The family was a mess.  The father was spineless and indulgent.  The older brother was mean and self-righteous.  The younger brother was a fool and preyed on women. They all lived together for a while.  And then the younger brother rebelled, left home, and took a chunk of the family fortune with him.  He was gone just long enough to waste everything he had… at which time he then schemed that his best option would be to go home and bamboozle the old man out of more. 

It’s guys like these who give men a bad reputation.  And I offer this story, more commonly known as “The Prodigal Son,” as my Mother’s Day gift to you—with the observation that there are no women in the story:  no mother, no grandmother, no sisters, no aunts…  It’s just a bunch of guys, not too smart, like you might find in a stereotypical frat house:  a home with no women.  Maybe we should call it “The Parable of the Foolish Frat House.”

Now don’t get me wrong.  Women are perfectly capable of messing up a home too.  Eve and Sarah and Rebecca (Book of Genesis) were certainly NOT easy to live with.  And there are biblical stories where a home is made unpleasant by too many women:  Abraham, usually known for his wisdom, went bonkers when his wife and mistress couldn’t seem to get along with each other.  Rachel and Leah forced enslaved females into becoming breeding women.  And Solomon, despite having an abundance of women in his household (700 wives and 300 concubines) didn’t learn enough from any of them to become as wise as his reputation.  Even the Virgin Mary got on her son’s nerves—I’m thinking of the time she showed up at one of his events with the entire family in tow and Jesus pretended he didn’t know her.  (Gospel of Mark)

And yet… I can’t help but think that the Parable of the Foolish Frat House would have gone much better if it had been graced by some of the women who have graced my life… and the homes where I have lived.

Had my own mother been in the mix of that parable, she would have brought a cooler head, some rationality, and an insistence that everyone slow down and think things through more carefully.  She also would have cried about what was happening, a very rational and humane thing to do under the circumstances.  Why is there no crying in this parable?

Had Jie been in the parable there would have been more laughter, less taking yourself so seriously.  She would have insisted on more honor for the parents.  She would have made the younger son show receipts for all the money he took and then pay back all he wasted.  She would have found a way to humble the older brother.  And she would have insisted on serving fish instead of a whole fatted calf… healthier.  

My Aunt Norma would have seen multiple flaws in the situation and simply taken charge herself.  My Aunt Betty would have had something to say because even though she was someone who never did a scandalous thing in her life, she also never labeled anyone a scoundrel just for going off the rails now and then.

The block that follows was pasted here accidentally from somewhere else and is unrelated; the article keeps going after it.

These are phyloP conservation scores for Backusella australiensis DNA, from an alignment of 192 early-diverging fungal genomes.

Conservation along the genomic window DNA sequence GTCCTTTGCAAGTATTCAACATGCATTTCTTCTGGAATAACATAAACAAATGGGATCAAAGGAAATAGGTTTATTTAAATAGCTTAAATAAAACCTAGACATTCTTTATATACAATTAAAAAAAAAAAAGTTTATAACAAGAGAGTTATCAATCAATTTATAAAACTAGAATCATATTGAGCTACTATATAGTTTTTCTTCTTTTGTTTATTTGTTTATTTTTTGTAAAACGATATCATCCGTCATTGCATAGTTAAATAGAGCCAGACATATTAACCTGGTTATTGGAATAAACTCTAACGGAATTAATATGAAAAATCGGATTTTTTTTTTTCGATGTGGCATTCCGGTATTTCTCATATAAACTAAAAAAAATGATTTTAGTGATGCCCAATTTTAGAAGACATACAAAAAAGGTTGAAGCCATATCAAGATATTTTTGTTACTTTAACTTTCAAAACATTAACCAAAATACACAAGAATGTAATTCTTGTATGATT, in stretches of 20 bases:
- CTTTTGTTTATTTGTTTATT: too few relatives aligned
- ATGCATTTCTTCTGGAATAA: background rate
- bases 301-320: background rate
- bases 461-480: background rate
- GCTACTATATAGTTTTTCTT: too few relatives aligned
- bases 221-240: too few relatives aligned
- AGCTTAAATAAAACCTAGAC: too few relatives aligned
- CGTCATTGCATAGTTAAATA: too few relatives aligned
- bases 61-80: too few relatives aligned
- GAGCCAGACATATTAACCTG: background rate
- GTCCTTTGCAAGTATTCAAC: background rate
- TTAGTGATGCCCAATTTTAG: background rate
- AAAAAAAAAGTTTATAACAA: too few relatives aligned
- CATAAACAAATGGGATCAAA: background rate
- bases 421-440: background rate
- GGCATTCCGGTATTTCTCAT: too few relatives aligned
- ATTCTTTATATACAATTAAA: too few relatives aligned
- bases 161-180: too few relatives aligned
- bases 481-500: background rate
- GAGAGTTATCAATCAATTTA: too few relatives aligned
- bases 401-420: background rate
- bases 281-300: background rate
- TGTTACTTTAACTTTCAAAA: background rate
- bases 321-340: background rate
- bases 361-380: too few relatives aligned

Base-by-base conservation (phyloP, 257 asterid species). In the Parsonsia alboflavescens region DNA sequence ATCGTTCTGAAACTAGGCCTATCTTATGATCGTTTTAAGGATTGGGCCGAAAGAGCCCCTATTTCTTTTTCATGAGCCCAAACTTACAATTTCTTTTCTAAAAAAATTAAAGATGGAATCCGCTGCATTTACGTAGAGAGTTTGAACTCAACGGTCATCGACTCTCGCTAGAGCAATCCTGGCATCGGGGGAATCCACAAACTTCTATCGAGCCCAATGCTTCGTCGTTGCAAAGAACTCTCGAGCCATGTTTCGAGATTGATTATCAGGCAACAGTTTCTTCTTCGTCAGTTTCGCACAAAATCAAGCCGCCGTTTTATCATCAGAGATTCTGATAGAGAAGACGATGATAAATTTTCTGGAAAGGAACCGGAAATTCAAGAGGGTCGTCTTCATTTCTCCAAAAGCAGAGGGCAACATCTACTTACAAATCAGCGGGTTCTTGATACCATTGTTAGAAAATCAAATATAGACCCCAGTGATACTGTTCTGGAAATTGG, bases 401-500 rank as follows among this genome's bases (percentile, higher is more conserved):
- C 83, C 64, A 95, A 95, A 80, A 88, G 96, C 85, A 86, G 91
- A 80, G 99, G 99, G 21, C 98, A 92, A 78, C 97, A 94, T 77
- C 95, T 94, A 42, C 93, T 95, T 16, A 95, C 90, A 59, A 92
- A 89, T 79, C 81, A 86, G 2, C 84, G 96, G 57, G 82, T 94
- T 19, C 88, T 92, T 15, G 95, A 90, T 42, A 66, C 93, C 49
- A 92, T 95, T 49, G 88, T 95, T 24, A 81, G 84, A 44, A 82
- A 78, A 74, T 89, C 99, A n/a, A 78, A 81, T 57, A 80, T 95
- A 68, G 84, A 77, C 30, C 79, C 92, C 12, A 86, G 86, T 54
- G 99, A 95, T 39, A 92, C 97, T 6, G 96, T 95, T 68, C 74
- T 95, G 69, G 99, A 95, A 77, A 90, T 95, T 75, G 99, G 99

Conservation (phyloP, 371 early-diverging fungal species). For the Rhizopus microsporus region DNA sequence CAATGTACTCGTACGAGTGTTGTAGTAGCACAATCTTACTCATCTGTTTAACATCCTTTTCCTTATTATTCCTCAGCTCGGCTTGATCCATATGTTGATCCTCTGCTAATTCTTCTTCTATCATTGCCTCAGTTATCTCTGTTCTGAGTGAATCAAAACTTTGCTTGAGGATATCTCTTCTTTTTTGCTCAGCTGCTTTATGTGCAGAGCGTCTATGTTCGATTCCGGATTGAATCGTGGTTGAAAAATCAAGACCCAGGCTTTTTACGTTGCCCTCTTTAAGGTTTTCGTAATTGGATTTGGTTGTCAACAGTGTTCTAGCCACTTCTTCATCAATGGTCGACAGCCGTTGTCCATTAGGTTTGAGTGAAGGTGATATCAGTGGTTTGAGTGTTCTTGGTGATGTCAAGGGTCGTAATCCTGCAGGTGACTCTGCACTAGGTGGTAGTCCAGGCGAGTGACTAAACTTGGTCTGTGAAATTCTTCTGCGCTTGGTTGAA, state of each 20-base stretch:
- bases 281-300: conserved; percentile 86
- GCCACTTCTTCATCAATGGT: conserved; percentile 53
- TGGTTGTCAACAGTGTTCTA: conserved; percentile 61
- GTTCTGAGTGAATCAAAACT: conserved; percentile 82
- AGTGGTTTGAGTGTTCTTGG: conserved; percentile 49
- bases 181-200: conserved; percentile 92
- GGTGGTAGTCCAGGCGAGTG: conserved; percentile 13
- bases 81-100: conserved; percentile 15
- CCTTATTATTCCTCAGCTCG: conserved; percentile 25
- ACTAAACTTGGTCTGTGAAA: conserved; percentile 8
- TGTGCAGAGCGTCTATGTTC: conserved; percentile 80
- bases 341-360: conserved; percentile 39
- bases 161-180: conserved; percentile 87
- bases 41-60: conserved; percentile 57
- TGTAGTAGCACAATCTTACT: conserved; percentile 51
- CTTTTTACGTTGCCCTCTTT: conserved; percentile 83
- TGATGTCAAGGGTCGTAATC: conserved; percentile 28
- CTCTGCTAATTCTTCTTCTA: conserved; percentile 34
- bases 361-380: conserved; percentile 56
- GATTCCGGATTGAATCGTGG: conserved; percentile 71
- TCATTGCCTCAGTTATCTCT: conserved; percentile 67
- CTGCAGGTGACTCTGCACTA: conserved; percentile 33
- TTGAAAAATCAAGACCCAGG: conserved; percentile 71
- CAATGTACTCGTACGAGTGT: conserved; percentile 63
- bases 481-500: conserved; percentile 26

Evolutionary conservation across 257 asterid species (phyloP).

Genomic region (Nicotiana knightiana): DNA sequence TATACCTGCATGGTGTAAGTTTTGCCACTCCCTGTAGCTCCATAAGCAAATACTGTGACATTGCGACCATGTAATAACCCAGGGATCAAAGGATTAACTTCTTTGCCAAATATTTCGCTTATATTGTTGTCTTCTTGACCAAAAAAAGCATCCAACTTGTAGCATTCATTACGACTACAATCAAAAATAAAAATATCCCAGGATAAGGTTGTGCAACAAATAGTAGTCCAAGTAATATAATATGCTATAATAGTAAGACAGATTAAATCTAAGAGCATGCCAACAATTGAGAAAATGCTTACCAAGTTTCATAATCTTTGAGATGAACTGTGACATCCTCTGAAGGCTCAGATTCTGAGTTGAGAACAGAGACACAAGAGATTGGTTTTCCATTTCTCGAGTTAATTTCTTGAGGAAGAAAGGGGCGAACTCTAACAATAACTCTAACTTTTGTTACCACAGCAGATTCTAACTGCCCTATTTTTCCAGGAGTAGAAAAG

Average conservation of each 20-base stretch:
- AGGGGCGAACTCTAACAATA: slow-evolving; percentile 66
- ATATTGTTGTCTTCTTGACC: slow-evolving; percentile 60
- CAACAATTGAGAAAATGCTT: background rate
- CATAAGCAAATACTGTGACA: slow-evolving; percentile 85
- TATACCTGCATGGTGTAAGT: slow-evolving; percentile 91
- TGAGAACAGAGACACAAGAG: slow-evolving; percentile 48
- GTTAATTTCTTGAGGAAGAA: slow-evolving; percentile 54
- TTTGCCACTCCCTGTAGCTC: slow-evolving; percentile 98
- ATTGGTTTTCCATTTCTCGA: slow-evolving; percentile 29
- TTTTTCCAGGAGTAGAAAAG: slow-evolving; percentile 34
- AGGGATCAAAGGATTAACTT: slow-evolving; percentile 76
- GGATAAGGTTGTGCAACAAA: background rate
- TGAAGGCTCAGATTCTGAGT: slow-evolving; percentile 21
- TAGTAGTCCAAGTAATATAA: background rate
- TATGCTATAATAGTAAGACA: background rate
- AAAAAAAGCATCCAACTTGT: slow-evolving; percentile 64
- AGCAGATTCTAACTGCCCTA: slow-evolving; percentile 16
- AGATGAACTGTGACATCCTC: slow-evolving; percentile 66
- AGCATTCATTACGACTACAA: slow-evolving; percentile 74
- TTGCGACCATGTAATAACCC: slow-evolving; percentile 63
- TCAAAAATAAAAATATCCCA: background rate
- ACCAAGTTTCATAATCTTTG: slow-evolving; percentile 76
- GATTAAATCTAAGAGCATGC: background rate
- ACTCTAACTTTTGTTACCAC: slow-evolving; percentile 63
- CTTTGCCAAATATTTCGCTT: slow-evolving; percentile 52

My three daughters would have made sure that their sensible and rational voices were heard.  And they would have prepared the feast themselves, and they are great cooks, but they wouldn’t let you eat until you straightened up.

My Grandma Haworth, ever the teacher, would have insisted on more discipline and less selfishness.  My Grandma Smith, always giving you the news about everyone in the extended family, whether you knew them or not, would have reminded the guys that everyone was related, whether they wanted to be or not.

My friends, the sisters at Holy Wisdom Monastery, would have insisted that a family is a community, and communities live by paradoxical rules: rules of grace and expectation, rules of hospitality and obedience, rules of justice and mercy. They would have handled the boys in this parable like I’ve seen them handle Catholic bishops.

People often read the parable of the prodigal son as an allegory:  the father represents God, the younger brother represents all those immoral people who have left the church, and the older brother represents all the hypocrites that stayed in the church.  But such allegories abort the rich personalities that Jesus births in this parable.  The allegories fail to point out the systemic dysfunctions of this family.  

In the actual story Jesus told, the father really is foolish and naïve.  The older brother really is a jerk.  The younger brother really is a playboy.  This family really is hopeless… unless God sends a bit of a miracle.  And in my experience, that miracle so often turns out to be the right woman coming along, gracing a home, strengthening the heart, sharpening the mind, and resurrecting the community.

To all the women in my life, Happy Mother’s Day.  Boy do we need you!